How does R compare to SPSS
Compare correlations statistically
Just like other statistics, correlations can be compared with one another. The calculation depends on the type of correlations and the sample. The three possible cases are discussed here and can be calculated directly.
Three different comparisons
The division primarily distinguishes whether the correlations both come from the same sample (i.e. are dependent) or from two different samples (i.e. are independent). In total, three different types of correlation comparisons can be made:
- compare two correlations from two different samples (independent)
- compare two correlations from a sample that have a third variable in common
- compare two correlations from a sample that no Have third variables in common
Usually we will have two correlations from two independent groups that we want to statistically compare. This can be the case, for example, if we want to compare the correlations from two different studies with one another or if the sample is independent of one another.
For example, we might want to compare the correlation coefficients from two studies on intelligence and life satisfaction. Both studies would indicate correlation coefficients for intelligence and life satisfaction, which we could statistically compare with specifying the sample size.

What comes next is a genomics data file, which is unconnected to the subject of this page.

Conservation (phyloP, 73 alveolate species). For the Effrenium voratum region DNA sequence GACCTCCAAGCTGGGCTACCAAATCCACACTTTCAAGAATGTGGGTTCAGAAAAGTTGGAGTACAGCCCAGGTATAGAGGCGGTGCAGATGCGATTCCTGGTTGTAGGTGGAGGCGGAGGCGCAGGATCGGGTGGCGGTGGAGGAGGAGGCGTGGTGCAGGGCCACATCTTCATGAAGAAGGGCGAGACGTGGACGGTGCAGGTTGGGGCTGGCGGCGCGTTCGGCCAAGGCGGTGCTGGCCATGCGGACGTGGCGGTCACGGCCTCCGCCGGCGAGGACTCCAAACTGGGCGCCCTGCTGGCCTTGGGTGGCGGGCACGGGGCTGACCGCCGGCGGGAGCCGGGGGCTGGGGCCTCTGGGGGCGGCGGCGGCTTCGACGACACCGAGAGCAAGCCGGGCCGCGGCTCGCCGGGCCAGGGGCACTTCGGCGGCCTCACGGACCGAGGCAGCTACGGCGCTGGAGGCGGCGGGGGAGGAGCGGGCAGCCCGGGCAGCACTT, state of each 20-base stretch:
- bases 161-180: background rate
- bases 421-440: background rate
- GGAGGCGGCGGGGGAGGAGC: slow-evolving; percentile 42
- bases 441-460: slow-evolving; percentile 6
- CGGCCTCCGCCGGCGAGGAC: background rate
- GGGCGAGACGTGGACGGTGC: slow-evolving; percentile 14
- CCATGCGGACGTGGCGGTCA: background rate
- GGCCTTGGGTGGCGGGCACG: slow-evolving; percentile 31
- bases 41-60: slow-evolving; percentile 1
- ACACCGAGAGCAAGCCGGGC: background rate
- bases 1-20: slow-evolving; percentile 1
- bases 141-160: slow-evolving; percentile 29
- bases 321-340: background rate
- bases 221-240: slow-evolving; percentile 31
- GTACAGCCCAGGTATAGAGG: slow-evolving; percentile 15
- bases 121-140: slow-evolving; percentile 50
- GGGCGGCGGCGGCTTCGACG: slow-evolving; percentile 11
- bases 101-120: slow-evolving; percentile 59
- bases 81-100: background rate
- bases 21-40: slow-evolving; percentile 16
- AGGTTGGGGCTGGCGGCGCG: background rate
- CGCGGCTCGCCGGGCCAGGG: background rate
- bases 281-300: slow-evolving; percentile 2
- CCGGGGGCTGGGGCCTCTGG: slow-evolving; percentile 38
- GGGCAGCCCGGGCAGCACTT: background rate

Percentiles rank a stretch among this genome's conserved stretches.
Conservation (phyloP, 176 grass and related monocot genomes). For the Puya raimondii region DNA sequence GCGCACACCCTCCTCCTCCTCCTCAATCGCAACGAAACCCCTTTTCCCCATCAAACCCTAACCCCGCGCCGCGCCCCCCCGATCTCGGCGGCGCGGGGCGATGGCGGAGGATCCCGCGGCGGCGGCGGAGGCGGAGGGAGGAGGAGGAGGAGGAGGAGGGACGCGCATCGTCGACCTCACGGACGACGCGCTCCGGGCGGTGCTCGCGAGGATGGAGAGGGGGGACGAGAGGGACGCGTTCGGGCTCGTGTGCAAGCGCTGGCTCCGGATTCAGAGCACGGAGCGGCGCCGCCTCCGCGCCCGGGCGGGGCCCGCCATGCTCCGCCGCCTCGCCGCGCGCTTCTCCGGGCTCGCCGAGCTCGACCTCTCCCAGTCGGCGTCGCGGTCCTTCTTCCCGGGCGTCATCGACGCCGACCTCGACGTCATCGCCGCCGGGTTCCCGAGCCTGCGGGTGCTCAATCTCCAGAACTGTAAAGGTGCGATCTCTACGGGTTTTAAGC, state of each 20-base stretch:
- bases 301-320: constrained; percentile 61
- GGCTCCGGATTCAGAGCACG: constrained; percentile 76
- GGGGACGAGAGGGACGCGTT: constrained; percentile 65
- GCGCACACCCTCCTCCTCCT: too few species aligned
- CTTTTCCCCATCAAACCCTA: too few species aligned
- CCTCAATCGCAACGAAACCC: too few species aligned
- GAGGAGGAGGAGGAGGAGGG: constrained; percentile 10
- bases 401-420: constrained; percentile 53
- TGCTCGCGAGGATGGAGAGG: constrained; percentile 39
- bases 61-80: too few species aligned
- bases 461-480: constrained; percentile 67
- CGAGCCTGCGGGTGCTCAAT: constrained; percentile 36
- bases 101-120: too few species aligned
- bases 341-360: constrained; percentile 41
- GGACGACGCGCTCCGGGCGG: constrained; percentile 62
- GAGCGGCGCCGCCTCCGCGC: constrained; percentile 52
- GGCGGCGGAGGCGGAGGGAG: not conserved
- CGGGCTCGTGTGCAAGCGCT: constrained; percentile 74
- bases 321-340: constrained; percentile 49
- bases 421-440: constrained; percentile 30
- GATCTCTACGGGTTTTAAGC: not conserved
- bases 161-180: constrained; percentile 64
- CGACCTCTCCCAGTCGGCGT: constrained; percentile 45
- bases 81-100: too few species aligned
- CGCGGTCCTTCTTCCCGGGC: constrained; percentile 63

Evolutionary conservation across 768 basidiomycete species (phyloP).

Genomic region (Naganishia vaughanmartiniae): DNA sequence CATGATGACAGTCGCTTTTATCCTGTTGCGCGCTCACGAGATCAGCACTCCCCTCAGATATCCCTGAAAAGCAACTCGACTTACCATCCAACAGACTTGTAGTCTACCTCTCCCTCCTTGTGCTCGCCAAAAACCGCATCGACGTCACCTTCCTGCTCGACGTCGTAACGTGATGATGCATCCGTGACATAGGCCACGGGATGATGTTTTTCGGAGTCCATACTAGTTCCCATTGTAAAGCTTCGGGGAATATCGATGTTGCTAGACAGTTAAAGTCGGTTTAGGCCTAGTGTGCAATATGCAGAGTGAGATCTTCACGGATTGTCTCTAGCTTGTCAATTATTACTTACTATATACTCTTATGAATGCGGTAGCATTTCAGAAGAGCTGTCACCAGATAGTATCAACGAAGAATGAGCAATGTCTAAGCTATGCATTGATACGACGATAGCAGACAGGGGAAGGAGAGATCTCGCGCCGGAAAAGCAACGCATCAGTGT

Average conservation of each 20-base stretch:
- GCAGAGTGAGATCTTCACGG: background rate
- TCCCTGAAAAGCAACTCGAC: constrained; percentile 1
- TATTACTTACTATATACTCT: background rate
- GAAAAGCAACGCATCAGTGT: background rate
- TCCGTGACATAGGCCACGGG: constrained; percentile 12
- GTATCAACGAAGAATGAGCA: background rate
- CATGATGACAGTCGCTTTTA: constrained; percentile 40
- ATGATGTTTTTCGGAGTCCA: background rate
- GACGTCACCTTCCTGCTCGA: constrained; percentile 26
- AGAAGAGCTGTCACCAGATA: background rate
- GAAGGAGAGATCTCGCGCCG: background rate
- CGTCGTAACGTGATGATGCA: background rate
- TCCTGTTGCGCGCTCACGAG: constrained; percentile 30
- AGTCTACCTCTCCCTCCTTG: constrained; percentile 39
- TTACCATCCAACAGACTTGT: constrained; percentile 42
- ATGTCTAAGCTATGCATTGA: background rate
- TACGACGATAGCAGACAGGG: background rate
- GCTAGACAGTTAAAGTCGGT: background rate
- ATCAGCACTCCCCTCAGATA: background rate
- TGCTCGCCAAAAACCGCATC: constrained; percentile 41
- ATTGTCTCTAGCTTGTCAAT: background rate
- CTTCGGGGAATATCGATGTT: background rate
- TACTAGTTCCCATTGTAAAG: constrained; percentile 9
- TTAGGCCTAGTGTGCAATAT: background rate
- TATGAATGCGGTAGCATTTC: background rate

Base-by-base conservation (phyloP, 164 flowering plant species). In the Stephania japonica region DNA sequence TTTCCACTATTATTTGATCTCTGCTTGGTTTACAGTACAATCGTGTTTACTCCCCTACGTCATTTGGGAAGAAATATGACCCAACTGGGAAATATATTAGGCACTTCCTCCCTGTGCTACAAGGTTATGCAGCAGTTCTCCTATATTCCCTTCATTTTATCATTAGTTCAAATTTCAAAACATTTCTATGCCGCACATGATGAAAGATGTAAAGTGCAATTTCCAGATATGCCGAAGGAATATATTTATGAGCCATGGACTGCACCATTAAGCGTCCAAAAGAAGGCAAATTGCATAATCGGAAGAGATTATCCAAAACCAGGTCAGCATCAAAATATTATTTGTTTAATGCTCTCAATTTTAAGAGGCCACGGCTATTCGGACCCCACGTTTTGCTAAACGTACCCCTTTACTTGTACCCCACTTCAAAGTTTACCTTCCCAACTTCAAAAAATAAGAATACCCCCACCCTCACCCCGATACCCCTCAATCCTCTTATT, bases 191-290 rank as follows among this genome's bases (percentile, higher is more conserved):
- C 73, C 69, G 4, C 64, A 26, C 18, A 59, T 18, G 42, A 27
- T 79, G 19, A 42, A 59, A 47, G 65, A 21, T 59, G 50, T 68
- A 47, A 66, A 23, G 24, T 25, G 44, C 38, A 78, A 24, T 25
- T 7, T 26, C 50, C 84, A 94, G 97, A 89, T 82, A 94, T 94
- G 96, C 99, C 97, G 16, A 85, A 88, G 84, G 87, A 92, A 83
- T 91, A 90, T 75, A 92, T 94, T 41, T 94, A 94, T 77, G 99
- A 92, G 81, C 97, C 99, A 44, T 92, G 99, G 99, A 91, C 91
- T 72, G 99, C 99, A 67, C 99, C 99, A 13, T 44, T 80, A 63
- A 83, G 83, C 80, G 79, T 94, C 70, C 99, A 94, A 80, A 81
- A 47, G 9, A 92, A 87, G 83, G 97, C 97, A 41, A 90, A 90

Dependent groups, with a third variable
Alternatively, we can also compare the correlation within a sample (dependent). One possibility here is that the two correlations are overlapping and therefore have one variable in common. For example, we might want to compare the correlations of intelligence and life satisfaction with the correlation of intelligence and income. Since the significance is based on the intercorrelation between life satisfaction and income, this correlation must also be specified as a parameter.
Dependent groups, no third variable
Finally we want to compare two correlations of dependent groups that have no third variable in common. For example, we might want to know whether the correlation between intelligence and income and between life satisfaction and expectations of self-efficacy are statically different. Since the significance depends on all intercorrelations involved, they must be specified as parameters.
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